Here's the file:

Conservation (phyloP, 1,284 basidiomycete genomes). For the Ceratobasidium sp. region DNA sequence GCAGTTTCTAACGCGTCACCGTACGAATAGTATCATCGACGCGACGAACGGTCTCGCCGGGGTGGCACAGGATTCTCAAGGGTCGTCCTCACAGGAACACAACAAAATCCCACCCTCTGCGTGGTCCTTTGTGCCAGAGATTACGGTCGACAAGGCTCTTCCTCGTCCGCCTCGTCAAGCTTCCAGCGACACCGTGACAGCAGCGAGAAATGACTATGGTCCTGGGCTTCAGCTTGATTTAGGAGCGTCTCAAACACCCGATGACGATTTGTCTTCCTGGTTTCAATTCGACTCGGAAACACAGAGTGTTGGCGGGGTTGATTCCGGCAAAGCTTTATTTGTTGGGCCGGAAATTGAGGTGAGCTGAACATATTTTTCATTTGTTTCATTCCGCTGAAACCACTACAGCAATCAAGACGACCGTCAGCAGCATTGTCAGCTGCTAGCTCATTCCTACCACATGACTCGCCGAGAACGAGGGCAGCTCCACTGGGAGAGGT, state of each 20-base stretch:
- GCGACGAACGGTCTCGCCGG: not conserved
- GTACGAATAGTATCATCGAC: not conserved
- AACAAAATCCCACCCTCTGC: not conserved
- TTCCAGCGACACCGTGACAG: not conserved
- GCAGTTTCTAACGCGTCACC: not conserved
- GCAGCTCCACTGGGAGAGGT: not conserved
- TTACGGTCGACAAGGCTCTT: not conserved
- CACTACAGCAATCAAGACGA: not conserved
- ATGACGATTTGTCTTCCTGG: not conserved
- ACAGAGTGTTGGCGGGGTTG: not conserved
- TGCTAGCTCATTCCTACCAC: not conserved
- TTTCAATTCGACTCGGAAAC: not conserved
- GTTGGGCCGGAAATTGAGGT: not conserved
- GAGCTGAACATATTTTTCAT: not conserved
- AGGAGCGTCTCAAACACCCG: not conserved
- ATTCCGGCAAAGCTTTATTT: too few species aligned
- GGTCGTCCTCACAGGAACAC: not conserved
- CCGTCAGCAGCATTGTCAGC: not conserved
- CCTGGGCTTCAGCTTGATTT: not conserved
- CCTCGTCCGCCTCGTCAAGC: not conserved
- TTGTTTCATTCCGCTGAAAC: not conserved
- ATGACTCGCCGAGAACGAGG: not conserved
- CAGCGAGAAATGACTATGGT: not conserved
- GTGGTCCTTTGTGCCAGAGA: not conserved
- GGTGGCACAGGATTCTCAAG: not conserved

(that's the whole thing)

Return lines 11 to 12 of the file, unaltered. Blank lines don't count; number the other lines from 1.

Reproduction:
- ACAGAGTGTTGGCGGGGTTG: not conserved
- TGCTAGCTCATTCCTACCAC: not conserved